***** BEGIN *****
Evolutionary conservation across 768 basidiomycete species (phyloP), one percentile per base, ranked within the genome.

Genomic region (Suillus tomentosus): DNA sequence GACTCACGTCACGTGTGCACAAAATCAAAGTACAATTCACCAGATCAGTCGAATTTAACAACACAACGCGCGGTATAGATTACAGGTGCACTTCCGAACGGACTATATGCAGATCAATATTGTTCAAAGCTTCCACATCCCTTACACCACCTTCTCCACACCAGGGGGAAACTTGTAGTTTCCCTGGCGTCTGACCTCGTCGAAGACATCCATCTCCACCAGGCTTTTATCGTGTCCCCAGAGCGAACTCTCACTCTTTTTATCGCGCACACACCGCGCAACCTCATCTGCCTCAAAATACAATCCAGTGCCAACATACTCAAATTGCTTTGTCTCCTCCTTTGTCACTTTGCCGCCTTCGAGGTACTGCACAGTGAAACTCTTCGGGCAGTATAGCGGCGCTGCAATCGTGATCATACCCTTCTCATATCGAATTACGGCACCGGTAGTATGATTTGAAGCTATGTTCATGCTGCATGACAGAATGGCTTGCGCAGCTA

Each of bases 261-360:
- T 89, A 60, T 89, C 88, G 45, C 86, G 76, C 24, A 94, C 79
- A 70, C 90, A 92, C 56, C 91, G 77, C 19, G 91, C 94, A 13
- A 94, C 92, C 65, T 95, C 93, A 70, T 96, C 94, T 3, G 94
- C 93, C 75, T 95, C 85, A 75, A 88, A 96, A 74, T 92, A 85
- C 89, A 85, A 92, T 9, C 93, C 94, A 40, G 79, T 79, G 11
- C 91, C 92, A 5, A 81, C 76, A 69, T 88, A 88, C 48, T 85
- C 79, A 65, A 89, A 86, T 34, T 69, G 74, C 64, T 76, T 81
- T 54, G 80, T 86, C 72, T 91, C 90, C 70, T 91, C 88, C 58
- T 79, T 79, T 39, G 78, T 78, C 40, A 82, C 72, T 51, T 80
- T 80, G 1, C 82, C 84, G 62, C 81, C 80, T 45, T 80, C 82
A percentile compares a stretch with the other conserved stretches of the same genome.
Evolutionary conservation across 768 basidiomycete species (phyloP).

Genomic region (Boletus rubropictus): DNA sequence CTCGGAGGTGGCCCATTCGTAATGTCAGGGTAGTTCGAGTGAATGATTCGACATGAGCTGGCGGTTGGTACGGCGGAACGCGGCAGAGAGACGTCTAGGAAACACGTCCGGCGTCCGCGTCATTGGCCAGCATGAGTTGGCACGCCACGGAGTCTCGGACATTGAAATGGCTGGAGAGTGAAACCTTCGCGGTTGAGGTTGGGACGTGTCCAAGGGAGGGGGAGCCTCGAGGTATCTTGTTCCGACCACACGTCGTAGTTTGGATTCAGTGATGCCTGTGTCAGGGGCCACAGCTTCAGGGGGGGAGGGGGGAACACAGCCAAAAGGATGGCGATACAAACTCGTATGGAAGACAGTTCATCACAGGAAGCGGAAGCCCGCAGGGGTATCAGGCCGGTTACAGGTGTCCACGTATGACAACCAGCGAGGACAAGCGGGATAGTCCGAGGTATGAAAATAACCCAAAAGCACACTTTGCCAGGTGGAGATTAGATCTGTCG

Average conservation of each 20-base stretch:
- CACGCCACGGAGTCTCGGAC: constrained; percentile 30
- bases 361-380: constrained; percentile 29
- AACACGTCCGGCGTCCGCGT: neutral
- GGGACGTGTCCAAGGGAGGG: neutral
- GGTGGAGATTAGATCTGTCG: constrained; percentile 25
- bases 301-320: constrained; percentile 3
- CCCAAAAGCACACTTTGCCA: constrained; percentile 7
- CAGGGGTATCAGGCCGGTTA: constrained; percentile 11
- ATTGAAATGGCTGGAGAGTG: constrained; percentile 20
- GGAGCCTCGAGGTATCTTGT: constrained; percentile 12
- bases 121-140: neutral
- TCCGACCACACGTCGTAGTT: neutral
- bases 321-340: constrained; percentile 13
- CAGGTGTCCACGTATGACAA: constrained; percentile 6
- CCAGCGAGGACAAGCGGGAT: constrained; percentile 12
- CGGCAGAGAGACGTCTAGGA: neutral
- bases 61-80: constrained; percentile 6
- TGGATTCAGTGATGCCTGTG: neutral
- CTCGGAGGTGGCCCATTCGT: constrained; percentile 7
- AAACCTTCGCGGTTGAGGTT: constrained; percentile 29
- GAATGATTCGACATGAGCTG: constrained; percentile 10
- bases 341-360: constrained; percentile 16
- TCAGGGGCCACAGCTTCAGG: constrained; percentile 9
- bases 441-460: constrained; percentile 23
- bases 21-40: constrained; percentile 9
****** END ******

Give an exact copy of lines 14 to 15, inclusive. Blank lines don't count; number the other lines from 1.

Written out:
A percentile compares a stretch with the other conserved stretches of the same genome.
Evolutionary conservation across 768 basidiomycete species (phyloP).